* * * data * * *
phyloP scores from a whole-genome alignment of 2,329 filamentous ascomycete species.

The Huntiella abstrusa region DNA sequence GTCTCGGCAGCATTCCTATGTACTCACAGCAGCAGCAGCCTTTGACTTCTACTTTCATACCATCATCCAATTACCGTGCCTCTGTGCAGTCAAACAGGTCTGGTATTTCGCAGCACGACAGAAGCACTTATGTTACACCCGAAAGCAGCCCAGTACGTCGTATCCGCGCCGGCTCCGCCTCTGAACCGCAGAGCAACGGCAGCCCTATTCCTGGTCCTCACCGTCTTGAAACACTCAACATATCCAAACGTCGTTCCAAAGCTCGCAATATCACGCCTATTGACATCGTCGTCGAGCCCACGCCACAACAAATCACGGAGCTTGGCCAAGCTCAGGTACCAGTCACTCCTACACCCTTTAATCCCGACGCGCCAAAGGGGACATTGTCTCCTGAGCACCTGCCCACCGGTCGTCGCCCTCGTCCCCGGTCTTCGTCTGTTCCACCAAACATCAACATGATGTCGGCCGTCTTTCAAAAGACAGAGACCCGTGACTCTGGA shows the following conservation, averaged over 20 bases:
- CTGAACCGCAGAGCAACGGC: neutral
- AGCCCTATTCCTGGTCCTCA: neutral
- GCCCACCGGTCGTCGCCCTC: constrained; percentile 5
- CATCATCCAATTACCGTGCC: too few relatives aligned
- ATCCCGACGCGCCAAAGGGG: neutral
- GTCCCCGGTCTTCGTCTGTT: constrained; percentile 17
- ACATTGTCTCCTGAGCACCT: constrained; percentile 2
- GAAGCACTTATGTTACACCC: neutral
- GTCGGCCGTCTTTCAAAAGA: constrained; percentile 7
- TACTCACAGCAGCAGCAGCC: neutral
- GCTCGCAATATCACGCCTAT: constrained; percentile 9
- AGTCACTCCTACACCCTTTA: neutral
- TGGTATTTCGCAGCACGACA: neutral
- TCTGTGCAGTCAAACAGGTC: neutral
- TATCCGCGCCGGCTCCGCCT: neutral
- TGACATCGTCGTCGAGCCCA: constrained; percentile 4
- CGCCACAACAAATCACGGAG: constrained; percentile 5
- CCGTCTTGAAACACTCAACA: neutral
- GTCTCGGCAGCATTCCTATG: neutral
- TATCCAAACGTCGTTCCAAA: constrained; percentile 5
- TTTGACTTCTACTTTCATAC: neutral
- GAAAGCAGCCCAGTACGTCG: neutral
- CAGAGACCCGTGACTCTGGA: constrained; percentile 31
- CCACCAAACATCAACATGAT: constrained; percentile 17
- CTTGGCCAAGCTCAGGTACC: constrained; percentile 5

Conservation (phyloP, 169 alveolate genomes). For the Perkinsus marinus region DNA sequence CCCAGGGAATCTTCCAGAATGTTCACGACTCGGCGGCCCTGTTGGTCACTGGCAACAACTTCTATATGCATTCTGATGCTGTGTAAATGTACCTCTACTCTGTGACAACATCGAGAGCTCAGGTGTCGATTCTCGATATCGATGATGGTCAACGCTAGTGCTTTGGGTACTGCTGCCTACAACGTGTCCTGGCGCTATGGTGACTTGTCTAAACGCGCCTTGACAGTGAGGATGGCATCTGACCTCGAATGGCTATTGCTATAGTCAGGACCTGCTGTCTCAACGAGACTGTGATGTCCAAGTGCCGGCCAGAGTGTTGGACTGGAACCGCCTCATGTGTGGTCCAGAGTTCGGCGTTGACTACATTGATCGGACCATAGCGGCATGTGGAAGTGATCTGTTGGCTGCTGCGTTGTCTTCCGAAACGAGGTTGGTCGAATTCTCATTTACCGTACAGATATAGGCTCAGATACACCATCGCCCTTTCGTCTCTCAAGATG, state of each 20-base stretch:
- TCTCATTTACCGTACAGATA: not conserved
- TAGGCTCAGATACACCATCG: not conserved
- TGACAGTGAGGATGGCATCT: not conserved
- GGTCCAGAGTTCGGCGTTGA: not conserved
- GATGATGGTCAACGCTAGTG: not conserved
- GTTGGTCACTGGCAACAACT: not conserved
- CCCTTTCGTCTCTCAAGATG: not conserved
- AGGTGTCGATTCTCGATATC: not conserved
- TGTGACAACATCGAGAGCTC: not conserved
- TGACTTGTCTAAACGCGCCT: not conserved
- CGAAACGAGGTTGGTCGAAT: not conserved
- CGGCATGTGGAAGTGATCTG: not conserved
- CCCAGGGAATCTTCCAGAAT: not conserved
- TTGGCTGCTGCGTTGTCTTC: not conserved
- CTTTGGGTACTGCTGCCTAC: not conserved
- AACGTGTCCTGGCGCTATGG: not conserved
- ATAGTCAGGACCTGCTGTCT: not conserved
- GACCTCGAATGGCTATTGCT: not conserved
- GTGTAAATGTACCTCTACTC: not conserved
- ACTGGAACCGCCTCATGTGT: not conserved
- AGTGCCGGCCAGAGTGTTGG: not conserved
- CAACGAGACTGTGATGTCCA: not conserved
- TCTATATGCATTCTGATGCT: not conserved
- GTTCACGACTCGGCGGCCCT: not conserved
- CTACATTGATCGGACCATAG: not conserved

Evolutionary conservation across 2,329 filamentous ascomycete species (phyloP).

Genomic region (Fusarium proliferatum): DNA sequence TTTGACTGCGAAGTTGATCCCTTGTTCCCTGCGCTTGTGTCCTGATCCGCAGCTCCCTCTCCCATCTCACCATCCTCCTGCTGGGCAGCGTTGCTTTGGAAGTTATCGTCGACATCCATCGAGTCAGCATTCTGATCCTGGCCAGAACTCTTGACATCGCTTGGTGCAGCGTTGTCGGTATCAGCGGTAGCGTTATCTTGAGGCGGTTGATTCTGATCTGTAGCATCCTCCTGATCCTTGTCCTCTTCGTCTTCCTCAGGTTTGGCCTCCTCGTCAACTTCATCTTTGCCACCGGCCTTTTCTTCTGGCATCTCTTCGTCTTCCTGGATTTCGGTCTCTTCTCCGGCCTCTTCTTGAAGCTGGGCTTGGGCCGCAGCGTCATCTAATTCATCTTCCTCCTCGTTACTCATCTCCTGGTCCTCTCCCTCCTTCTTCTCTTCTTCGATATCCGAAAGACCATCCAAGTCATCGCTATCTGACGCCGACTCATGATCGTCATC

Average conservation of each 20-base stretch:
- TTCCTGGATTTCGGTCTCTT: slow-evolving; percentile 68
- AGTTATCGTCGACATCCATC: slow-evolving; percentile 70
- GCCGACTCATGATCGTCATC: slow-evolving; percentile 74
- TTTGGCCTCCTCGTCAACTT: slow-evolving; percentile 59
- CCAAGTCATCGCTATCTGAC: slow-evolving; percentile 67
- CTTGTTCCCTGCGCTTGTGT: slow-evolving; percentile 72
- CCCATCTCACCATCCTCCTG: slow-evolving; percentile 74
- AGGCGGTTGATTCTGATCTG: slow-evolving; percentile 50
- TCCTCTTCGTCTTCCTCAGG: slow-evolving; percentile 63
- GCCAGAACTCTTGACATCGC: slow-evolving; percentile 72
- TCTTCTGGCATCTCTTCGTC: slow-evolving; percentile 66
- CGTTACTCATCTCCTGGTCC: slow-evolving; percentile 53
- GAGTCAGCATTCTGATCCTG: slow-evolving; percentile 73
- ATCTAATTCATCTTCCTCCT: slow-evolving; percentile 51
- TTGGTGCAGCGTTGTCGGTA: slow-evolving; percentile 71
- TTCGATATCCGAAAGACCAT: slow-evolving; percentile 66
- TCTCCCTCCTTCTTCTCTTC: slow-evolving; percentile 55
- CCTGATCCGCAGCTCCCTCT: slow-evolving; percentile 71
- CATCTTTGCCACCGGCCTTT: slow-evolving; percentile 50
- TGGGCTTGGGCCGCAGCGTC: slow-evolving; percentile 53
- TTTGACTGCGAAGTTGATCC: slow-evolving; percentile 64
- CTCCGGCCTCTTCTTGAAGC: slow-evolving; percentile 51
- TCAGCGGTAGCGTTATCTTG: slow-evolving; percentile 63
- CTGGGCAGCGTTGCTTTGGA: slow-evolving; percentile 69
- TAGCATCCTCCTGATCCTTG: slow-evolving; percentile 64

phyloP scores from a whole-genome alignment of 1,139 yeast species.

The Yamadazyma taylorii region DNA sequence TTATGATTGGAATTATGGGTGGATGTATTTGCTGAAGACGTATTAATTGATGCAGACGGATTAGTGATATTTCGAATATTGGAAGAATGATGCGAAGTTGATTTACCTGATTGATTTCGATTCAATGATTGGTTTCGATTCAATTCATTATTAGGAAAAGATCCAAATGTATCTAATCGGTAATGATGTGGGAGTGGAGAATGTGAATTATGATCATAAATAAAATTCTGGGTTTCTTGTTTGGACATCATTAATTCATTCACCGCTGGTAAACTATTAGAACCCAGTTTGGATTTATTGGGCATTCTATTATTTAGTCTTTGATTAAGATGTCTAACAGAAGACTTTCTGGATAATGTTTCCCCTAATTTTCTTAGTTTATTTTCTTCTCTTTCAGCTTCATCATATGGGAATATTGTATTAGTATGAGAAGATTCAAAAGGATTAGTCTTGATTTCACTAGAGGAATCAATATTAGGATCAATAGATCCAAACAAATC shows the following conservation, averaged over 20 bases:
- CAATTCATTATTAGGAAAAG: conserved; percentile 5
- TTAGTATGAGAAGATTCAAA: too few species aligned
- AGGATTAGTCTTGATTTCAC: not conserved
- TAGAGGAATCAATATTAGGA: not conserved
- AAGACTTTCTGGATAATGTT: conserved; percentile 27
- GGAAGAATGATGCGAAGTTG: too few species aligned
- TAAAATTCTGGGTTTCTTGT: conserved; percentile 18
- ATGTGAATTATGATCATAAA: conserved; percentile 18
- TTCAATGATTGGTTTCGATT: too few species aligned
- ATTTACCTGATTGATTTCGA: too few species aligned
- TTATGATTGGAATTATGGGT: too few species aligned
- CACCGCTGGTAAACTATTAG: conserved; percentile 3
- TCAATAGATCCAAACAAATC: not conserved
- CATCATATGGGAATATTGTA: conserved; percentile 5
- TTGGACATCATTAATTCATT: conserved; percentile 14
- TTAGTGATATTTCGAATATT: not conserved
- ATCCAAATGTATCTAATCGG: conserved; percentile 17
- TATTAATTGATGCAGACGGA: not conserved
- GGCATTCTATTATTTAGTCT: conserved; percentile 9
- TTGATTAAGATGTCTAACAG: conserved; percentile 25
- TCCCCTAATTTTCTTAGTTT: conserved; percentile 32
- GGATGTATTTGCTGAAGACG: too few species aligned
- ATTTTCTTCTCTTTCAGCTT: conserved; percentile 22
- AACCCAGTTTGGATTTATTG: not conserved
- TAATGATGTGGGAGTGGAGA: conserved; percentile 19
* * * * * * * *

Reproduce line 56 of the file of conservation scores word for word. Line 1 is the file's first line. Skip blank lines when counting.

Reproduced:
Average conservation of each 20-base stretch: